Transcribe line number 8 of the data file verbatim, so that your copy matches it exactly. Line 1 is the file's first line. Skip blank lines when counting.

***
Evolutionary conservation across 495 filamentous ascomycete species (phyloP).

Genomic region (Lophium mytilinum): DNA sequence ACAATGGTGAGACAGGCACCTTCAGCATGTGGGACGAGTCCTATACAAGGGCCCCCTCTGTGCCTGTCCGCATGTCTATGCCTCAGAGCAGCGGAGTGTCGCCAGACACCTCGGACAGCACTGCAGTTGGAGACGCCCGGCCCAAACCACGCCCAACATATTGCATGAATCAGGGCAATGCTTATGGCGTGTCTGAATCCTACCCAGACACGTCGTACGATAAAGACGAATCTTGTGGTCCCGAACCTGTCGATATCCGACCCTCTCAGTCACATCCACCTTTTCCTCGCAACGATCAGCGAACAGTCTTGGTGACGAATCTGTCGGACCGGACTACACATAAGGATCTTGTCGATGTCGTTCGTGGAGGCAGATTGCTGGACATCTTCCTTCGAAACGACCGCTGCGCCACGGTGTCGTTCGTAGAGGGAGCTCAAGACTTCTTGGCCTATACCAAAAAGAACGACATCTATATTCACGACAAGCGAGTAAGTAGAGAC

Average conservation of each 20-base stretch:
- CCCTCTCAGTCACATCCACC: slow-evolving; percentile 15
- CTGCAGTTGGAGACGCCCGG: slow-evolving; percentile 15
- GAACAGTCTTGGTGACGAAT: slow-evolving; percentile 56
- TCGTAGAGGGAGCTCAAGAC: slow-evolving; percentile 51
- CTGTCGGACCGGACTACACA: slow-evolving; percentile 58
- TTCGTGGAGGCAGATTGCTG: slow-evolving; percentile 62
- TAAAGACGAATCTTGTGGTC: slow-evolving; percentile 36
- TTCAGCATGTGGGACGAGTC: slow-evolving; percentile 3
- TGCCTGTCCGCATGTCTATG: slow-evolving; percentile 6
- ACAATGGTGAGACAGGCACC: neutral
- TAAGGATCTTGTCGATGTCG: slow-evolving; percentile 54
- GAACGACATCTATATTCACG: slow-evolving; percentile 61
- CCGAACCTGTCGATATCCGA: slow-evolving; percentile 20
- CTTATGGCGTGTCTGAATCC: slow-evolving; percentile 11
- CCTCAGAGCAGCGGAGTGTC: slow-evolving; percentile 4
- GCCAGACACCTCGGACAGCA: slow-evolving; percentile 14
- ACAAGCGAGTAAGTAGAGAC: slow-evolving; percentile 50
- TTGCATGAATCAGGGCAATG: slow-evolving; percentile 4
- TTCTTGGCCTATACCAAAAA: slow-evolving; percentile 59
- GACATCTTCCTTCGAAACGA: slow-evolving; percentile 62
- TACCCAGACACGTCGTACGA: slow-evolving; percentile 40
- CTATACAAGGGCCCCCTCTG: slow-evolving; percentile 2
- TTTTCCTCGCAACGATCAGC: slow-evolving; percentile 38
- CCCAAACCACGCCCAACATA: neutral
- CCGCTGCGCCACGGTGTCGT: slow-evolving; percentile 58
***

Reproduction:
- CTGTCGGACCGGACTACACA: slow-evolving; percentile 58